Typhoid fever is a reportable disease in Oklahoma. Typhoid fever is a disease caused by the bacteria Salmonella Typhi. In the United States, about 400 cases occur each year with approximately 75% of these cases acquired during travel to underdeveloped countries, including Asia, Africa, and Latin America. Typhoid fever is uncommon in Oklahoma. Since 1990, 0 to 3 cases have been reported each year.
People with this disease may experience mild to severe symptoms. Persons with typhoid fever usually have a sustained fever as high as 103° to 104° F (39° to 40° C). The symptoms of typhoid fever may also include weakness, headache, stomach pains, and loss of appetite. Sometimes constipation, diarrhea, or a flat, rose-color rash may occur. Symptoms usually occur within 8 to 14 days after exposure to the bacteria, but can occur from 3 days to 60 days after exposure.
S. Typhi lives only in humans; there are no animals that carry it. Persons with typhoid fever carry the bacteria in their bloodstream or intestinal tract while having symptoms. In addition, some people recover from typhoid fever but continue to carry the bacteria; these people are called carriers. Both ill persons and carriers can shed S. Typhi in their feces and sometimes urine. A person can get typhoid fever if they eat or drink beverages that have been contaminated by feces from a person who is shedding S. Typhi, or if the bacteria gets into the water used for drinking or washing uncooked foods like fruits and vegetables.
Typhoid fever is treated with antibiotics. A person will usually recover in 2-3 days with prompt antibiotic treatment. People that do not get prompt medical treatment may continue to have a fever for weeks or months, and as many as 10% will continue to shed the bacteria in their feces for 3 months after experiencing symptoms. Some people (2% to 5%) recover from typhoid fever but continue to shed the bacteria, in their feces and sometimes urine, as permanent S. Typhi carriers.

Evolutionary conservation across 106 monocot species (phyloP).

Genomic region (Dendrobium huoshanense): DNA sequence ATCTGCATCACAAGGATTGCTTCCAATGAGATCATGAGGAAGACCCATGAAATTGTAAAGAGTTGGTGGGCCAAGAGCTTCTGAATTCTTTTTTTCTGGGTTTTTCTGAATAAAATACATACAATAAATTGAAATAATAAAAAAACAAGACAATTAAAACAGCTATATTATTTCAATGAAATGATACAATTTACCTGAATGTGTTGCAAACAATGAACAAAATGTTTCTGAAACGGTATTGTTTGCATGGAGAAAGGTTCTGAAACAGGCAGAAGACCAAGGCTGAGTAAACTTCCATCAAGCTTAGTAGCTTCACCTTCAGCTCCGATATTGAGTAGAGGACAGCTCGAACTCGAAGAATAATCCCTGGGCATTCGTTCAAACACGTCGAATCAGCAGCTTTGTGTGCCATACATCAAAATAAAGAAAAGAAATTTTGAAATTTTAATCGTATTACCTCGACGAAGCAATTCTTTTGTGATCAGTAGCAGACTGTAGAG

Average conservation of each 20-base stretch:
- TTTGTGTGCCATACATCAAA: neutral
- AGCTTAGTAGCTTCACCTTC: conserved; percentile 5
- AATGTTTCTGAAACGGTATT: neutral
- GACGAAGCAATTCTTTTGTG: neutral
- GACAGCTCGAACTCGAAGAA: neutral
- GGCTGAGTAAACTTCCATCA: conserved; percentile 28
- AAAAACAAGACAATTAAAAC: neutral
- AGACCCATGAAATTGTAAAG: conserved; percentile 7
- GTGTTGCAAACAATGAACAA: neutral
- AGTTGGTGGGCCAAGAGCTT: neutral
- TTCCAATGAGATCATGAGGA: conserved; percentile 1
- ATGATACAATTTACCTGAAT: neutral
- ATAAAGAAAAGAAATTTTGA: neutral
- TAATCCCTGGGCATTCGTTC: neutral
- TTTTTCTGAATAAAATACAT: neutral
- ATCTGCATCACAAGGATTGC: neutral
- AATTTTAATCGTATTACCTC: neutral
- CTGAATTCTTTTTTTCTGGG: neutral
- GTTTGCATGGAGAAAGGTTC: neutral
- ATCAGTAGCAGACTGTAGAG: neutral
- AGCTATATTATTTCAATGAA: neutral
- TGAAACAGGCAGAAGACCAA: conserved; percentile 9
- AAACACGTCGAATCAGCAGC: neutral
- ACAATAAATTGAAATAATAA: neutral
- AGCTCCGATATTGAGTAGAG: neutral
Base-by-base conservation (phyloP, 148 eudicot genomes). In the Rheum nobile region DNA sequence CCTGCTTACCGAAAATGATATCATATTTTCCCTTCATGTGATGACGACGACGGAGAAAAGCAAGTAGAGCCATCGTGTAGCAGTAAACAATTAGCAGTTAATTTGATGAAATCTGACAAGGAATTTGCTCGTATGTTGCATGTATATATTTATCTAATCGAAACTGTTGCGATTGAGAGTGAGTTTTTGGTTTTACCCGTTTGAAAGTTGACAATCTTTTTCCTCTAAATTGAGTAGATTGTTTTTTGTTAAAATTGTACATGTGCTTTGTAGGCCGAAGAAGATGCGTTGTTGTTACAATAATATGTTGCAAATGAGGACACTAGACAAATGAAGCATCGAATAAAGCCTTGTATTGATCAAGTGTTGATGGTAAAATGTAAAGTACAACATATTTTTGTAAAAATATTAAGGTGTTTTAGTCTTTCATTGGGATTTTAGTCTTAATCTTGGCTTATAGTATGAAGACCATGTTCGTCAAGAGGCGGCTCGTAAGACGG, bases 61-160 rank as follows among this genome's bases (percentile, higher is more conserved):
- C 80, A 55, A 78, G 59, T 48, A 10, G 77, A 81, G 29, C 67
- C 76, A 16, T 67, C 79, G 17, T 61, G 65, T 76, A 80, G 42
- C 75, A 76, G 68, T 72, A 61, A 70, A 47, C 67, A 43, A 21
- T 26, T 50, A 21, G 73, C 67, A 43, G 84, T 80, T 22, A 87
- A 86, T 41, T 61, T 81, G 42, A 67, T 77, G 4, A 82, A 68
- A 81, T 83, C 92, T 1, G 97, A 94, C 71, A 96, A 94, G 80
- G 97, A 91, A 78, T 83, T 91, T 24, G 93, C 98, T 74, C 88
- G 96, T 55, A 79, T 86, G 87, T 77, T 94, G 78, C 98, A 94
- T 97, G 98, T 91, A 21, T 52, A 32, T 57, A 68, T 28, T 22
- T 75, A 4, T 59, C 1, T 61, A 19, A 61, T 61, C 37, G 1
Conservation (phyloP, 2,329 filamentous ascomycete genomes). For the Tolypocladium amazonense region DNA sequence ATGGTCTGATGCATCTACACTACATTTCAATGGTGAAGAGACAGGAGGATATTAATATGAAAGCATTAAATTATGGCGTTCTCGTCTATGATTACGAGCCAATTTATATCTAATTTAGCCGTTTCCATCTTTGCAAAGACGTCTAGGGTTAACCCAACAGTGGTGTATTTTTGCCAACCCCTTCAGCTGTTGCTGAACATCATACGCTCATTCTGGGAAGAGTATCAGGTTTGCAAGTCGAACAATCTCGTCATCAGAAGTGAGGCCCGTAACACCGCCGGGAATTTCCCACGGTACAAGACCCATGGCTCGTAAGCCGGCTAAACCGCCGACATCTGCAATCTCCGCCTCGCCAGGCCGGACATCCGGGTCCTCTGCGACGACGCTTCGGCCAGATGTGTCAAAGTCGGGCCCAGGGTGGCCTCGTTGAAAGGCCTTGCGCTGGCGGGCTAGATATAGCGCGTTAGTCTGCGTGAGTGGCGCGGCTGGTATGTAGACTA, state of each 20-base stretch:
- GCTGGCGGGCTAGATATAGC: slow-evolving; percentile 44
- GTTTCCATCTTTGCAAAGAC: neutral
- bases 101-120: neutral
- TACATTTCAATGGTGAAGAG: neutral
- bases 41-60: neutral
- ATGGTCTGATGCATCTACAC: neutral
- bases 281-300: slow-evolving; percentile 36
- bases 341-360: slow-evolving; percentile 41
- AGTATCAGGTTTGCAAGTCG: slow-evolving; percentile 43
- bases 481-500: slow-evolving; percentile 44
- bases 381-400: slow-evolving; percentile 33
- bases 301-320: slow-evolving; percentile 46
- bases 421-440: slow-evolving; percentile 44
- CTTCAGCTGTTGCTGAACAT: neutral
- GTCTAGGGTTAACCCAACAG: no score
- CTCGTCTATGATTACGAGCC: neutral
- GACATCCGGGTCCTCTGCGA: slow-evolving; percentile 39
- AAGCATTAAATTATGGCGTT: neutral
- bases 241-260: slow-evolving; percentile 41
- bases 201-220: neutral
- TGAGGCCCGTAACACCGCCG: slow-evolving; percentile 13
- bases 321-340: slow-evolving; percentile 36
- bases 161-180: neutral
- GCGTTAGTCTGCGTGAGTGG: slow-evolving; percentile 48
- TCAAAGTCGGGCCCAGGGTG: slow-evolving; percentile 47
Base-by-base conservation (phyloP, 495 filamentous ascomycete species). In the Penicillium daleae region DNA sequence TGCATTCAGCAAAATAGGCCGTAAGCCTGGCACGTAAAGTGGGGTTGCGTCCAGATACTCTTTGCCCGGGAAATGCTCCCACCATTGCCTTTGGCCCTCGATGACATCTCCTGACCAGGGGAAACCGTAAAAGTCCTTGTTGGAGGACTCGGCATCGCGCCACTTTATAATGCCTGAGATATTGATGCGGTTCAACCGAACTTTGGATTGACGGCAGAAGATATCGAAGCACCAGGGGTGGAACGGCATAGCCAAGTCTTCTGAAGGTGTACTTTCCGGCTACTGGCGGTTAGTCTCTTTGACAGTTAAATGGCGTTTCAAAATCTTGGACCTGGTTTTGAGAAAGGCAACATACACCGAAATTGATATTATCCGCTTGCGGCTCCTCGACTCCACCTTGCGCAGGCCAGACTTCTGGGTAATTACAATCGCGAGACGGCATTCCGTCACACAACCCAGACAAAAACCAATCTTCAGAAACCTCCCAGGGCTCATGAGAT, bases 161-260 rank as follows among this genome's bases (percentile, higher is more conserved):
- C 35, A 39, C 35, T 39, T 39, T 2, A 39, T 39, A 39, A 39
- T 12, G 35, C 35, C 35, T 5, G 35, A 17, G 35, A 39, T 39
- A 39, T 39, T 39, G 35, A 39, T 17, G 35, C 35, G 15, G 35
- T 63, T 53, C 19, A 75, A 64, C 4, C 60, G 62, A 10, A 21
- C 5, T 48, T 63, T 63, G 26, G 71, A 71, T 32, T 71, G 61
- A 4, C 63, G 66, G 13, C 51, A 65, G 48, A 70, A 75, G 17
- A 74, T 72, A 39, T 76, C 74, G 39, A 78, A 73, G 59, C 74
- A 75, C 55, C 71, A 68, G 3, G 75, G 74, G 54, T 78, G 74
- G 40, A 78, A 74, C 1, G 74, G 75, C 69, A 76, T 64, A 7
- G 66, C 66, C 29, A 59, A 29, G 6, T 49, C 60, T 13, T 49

What can persons do to prevent Typhoid fever?
If you plan to travel to an area where the disease is common, use the following steps to protect yourself:
1. Get vaccinated against typhoid fever. Both injection and oral vaccines are available. Visit a travel clinic or health care provider to discuss your vaccination options. Plan ahead, in order to receive your vaccination in time to be fully protected before possible exposure.
2. Use careful selection of food and drink while you are in a developing country. Avoid raw fruits and vegetables that cannot be peeled. Leafy vegetables like lettuce are easily contaminated and are very hard to wash well.
3. When you eat raw fruits or vegetables that can be peeled, wash your hands with soap and clean, running water, and then peel them yourself. Do not eat the peelings.
4. Only use clean water. Buy it bottled or make sure it has been brought to a rolling boil for at least one minute before you drink it.
5. Ask for drinks without ice unless the ice is made from bottled or boiled water. Avoid popsicles and flavored ice made with water from an unknown source.
6. Only eat foods that have been thoroughly cooked and that are still hot and steaming.
7. Avoid foods and beverages from street vendors.
Typhoid Fever Fact Sheets and Information:
Typhoid Fever 2015 Fact Sheet (36k.pdf)
Fiebre Tifoidea 2015 Hoja Informativa (222k.pdf)
Travel Safety Fact Sheet (48k.pdf)
Typhoid Fever Surveillance Data and Statistics:
Reported Number of Typhoid Fever Cases by Year, Oklahoma, 2005-2014 (61k.pdf)
Typhoid Fever External Resources:
Typhoid Fever (CDC)
Typhoid Fever - Traveler’s Health (CDC)
Typhoid Fever (WHO)